What logic is there in calling a block of wood one’s father, or a pillar of stone your mother (27)? The only time Judah turned to YHWH was when they were in trouble, so He was determined to leave them to their impotent gods this time (27-28).

God had tried to correct His people, but they killed His messengers (29-30). They consistently resisted and rejected God (27, 31 & 32). Though she tried to make herself presentable to attract other allies, Israel’s skirts were stained with the innocent blood of her poor (33-34). Because she claimed innocence despite it all, God foretold the shame of abandonment and exploitation by the nations in which she trusted (35-37).

Jeremiah Chapter 3
God’s edict against the kingdom of Judah continued from chapter to through the first several verses of this chapter. He pointed out that, even in their own culture, the Jews understood how disgraceful it was for a man to take back his wife after they’d divorced and she’d been with another man. Yet they expected YHWH to take them back after they had committed spiritual adultery with many gods (Jer. 3:1)! They polluted their land by prostituting themselves with false gods at the top of every hill in Judah and Israel (v. 2). Because of her flagrant sins, YHWH resisted His nation’s appeals for favor and withheld the rain from His once-fertile land (vv. 3-5).

A new prophetic message begins in verse 6. YHWH referred to Israel and Judah as two unfaithful sisters—both married to Him. First He said that Israel went and played the harlot “up on every high mountain and under every green tree” with the northern kingdom’s idolatry (Jer 3:6-7, NKJV). So He divorced Israel and put her away, by sending that nation into captivity under Assyria (v. 8).

Judah saw this, but followed suit with idolatry of her own. That land was defiled by this spiritual adultery and only pretended to follow God (9-10). The Lord told the Judeans that the land of Israel, whom they had snubbed for years for their idolatry, was more righteous than Judah because of her pretense and treachery (11)!

YHWH appealed to the northern kingdom to return to Him and acknowledge her idolatry, so He could bring them back from their captivity and give them good leaders (vv. 12-15). He said the Ark of the Covenant—Israel’s traditional symbol of God’s presence—would no longer be the center of their religion. Instead, the nations would be drawn with the Hebrews to worship YHWH Himself and no longer “follow the dictates of their evil hearts” (16-17). Israel and Judah would “come together out of the land of the north” where they’d been exiled and return to their homeland (18).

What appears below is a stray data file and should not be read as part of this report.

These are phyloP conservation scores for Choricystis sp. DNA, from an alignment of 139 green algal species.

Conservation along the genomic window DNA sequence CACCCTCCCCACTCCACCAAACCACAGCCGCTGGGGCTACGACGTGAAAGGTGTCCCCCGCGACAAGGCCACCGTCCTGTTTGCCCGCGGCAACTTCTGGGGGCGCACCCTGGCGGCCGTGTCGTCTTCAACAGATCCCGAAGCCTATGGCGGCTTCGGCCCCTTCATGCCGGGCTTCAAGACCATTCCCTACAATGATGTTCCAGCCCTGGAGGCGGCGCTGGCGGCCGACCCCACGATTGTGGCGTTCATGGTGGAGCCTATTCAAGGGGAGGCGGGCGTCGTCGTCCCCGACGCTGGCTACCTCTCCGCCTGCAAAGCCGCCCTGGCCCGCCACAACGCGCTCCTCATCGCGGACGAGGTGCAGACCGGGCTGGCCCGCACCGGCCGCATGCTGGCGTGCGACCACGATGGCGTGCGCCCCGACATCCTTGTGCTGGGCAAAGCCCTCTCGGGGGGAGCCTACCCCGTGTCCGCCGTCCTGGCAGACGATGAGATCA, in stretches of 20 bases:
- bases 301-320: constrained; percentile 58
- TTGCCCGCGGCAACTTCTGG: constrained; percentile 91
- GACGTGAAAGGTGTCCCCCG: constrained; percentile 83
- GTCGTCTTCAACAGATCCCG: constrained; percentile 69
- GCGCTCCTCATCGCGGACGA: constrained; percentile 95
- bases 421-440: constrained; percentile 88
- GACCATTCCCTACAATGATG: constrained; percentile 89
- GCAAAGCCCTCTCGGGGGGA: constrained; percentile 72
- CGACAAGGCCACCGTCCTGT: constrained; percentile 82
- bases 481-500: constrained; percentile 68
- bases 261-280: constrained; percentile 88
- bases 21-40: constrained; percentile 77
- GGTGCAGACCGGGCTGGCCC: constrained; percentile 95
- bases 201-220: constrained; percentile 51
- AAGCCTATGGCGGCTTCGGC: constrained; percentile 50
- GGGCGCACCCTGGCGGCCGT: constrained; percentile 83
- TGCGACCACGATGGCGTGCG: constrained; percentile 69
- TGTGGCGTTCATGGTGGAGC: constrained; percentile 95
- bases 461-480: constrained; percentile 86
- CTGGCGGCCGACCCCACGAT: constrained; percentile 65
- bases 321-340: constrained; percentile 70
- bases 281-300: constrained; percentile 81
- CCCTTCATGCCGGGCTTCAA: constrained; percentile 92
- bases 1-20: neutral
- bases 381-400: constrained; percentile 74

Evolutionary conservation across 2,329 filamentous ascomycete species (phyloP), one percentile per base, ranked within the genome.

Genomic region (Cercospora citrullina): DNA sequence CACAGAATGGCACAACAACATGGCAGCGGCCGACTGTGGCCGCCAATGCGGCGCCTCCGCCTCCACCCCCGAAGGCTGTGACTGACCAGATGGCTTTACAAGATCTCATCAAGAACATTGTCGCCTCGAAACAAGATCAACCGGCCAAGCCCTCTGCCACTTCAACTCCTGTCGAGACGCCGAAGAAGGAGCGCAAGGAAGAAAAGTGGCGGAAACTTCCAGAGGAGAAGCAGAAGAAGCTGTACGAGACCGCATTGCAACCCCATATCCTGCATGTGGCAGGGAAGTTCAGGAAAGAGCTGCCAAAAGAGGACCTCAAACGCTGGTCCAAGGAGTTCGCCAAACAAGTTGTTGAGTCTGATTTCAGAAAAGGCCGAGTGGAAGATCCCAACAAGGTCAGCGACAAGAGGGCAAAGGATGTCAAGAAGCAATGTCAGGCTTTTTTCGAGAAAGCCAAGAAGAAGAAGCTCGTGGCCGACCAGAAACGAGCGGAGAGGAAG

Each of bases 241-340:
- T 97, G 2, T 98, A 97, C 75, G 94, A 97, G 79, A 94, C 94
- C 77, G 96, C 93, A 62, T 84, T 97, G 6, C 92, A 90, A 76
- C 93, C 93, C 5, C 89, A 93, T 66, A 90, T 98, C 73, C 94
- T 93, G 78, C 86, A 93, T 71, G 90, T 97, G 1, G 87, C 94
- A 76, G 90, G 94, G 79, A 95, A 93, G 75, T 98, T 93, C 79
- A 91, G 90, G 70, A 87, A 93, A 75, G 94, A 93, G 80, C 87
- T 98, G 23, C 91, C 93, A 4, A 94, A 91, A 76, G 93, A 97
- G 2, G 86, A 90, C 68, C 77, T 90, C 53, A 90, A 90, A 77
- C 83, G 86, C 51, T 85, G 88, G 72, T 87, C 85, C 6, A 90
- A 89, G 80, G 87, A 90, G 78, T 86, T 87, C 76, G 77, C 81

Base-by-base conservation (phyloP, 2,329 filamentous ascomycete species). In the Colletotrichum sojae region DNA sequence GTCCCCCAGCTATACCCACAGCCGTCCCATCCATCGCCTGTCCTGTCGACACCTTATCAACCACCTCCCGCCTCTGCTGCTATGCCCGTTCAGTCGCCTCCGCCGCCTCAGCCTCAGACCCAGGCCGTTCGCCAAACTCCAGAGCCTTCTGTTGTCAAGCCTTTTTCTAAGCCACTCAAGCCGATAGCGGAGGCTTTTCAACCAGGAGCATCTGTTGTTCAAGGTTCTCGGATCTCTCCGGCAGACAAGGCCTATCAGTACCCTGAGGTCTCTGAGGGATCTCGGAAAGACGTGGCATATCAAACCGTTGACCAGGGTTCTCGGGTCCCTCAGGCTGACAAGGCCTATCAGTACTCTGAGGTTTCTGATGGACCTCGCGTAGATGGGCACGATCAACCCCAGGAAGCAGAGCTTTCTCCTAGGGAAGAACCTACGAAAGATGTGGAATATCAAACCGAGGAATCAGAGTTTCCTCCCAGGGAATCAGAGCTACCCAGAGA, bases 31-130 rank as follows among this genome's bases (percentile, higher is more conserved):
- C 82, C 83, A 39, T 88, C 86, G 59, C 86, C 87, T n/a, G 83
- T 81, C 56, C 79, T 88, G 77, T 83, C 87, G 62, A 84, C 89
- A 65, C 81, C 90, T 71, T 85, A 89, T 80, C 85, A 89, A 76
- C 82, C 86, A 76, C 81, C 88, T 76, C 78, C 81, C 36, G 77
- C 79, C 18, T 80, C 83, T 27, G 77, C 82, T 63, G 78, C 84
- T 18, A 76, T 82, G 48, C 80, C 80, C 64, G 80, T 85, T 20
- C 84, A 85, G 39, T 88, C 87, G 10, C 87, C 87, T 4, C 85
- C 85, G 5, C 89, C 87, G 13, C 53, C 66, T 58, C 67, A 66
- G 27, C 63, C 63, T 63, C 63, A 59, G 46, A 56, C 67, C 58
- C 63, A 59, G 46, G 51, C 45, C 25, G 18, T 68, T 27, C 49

Jeremiah 3:16 foretold that the Ark of the Covenant would be taken from Israel, yet the people would not remember, miss or try to replace it. This was apparently fulfilled, as the Apostle Paul later wrote in Hebrews 9:1-5 that no one in his day had seen or could describe the ark anymore.

As long as they persisted in apostasy, it was impossible for God to bless Israel (v. 19). He reminded her again of her treachery and foretold the weeping of the Israelites “on the desolate heights” for having perverted their ways and forgotten YHWH their God (21).

Just as He does to every human being who falls away from Him, God urged, “Return, you backsliding children, And I will heal your backslidings” (Jer. 3:22a, WEB). He won’t just forgive what we have done; He’ll fix what makes us broken and causes us to fall back into habitual sin!

In hope of this restoration, He prophesied through Jeremiah that they would return, acknowledging Him as YHWH their God (v. 22b). They would admit the vanity of their tumultuous activities on the hills and mountains and recognize “…Truly the salvation of Israel is in Yahweh our God” (23). Just as Leviticus 26 and Deuteronomy 28 foretold for Israel if she forsook Him, the curses against their families and all they had worked for were devoured (Jer. 3:24). In abject humiliation their response would be, “Let us lie down in our shame, and let our disgrace cover us. For against Yahweh our God we have sinned,” from their earliest beginnings until the present, “we have not obeyed the voice of Yahweh our God” (Jer. 3:25, LEB).

Jeremiah Chapter 4
From the nation’s inception, God intended Israel to be an example to other people. In Jeremiah 4:1-2, He promised that, if they returned to Him and got rid of their false gods, Israel would dwell in security with truth, justice and righteousness, and other nations would trust in YHWH, as well.